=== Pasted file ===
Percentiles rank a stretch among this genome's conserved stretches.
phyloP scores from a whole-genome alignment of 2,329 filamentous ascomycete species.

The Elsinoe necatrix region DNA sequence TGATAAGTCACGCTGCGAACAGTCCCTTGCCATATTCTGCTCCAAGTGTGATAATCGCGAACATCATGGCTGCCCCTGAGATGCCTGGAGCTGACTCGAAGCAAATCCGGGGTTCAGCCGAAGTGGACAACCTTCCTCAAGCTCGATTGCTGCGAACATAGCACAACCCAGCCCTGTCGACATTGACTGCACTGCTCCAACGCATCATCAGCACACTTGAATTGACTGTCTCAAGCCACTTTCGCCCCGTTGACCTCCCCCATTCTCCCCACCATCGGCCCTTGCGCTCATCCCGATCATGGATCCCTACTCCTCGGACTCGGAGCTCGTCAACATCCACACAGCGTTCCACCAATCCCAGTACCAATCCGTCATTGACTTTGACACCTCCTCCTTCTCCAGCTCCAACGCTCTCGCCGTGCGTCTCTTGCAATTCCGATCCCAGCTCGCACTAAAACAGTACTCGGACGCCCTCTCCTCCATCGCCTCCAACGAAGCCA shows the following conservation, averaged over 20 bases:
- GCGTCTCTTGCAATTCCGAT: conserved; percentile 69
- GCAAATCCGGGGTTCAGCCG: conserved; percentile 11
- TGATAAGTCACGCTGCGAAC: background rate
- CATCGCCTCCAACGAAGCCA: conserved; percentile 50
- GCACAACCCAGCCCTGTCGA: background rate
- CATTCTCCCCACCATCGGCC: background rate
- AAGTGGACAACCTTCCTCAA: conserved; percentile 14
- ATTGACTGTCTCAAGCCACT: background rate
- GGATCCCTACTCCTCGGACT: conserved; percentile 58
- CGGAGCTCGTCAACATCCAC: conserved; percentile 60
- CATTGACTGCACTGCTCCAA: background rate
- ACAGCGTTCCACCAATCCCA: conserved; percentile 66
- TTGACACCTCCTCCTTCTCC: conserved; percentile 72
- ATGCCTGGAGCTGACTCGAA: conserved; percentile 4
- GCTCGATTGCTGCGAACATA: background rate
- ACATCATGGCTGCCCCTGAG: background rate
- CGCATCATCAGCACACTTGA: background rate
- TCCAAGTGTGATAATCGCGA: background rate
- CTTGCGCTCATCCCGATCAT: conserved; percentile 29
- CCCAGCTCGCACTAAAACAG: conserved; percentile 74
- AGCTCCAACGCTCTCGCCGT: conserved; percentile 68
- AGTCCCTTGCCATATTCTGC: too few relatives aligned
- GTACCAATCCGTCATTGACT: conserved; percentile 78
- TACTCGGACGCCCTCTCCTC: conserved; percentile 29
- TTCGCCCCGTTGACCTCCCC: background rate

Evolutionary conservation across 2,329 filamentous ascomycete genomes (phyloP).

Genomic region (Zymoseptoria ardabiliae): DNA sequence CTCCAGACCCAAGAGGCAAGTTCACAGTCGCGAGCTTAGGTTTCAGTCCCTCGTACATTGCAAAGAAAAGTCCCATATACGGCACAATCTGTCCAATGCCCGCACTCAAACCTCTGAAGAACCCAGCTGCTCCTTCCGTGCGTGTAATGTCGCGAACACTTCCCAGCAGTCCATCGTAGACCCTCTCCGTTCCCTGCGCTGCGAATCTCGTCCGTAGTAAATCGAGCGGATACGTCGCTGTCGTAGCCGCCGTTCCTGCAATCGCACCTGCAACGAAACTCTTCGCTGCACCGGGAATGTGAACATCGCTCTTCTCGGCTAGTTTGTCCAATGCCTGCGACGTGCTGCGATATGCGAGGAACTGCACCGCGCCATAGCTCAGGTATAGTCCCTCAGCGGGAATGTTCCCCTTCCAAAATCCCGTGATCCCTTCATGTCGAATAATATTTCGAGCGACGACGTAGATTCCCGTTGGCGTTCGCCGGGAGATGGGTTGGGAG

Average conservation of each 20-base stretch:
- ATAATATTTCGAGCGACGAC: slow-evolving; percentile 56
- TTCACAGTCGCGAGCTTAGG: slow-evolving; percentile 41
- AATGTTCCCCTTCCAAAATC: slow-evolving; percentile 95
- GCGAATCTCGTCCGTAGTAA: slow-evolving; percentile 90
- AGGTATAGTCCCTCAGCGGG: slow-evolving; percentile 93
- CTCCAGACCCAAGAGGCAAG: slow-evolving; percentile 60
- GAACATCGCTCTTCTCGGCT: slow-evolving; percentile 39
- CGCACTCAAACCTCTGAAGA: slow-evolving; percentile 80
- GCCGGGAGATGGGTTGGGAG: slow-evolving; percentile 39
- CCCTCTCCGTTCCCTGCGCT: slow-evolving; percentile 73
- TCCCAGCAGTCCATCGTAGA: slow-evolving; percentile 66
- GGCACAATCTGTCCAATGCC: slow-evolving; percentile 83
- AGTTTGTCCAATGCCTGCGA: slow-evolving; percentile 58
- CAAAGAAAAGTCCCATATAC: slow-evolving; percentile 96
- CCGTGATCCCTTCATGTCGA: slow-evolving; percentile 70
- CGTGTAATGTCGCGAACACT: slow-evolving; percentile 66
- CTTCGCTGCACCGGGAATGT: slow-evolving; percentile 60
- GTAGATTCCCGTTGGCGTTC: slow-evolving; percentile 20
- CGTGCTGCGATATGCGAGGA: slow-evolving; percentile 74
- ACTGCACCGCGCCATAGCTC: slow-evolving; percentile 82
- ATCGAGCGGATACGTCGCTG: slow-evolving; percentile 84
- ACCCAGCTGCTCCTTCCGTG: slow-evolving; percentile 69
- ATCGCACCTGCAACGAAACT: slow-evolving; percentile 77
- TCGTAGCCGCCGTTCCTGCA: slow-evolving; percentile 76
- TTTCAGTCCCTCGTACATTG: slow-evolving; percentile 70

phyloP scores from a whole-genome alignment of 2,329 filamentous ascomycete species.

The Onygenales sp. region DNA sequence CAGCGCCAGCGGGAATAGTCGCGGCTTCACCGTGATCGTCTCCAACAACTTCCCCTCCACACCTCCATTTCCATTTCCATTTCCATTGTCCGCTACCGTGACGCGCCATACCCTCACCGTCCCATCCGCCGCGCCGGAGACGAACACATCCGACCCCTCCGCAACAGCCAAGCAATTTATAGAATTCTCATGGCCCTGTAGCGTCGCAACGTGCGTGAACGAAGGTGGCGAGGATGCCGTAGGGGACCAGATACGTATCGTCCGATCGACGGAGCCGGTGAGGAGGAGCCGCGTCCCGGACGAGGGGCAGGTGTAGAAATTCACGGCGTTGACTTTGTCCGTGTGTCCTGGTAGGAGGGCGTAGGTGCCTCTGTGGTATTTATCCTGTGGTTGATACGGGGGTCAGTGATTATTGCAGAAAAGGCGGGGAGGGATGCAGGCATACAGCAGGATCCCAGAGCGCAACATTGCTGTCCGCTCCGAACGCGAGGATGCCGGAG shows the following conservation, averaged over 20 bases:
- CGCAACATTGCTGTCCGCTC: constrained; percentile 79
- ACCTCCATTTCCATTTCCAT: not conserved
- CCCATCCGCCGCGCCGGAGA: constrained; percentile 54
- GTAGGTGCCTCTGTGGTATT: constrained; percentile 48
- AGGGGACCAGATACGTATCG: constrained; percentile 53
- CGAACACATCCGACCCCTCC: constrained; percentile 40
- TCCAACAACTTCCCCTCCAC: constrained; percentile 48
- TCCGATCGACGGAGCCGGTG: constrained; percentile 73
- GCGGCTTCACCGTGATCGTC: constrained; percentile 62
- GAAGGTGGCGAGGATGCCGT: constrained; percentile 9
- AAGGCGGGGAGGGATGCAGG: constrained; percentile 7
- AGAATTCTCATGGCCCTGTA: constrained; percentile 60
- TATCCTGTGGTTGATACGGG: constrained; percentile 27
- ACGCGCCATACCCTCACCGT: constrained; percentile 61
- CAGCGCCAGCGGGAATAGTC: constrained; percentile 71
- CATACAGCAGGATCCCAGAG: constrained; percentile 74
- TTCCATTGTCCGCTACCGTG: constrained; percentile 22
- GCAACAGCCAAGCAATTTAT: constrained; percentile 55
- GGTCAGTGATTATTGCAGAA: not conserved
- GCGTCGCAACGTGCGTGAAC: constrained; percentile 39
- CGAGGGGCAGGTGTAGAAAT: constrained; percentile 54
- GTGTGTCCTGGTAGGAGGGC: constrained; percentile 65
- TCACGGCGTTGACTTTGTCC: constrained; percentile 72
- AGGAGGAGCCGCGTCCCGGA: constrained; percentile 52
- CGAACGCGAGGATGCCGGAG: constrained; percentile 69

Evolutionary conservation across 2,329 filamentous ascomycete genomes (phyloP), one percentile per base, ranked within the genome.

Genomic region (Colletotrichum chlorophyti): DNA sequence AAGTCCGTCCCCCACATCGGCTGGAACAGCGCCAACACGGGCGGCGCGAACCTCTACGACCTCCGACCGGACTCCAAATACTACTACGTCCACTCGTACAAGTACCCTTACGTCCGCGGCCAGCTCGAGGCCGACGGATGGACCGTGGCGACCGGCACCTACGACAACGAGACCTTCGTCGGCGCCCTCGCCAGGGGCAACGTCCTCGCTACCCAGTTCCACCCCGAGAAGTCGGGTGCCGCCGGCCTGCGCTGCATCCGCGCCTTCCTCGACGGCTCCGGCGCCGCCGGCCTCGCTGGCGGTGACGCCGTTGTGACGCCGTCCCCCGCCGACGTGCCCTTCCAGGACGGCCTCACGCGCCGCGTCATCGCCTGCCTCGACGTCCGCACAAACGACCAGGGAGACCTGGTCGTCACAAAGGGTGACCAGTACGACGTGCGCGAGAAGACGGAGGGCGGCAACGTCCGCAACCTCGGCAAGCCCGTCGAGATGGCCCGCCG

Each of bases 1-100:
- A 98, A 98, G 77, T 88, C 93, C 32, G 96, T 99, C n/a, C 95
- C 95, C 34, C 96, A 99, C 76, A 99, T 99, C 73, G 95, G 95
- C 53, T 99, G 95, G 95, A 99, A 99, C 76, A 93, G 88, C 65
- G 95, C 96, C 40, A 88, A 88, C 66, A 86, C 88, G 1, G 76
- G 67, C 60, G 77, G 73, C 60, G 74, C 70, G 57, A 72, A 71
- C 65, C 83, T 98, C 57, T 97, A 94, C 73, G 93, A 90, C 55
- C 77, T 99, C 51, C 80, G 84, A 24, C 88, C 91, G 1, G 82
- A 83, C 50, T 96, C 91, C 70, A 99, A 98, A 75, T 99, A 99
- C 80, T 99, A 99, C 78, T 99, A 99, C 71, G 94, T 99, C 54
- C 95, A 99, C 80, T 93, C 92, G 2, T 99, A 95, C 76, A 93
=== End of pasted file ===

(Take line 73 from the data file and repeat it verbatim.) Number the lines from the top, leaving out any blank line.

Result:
- CAGCGCCAGCGGGAATAGTC: constrained; percentile 71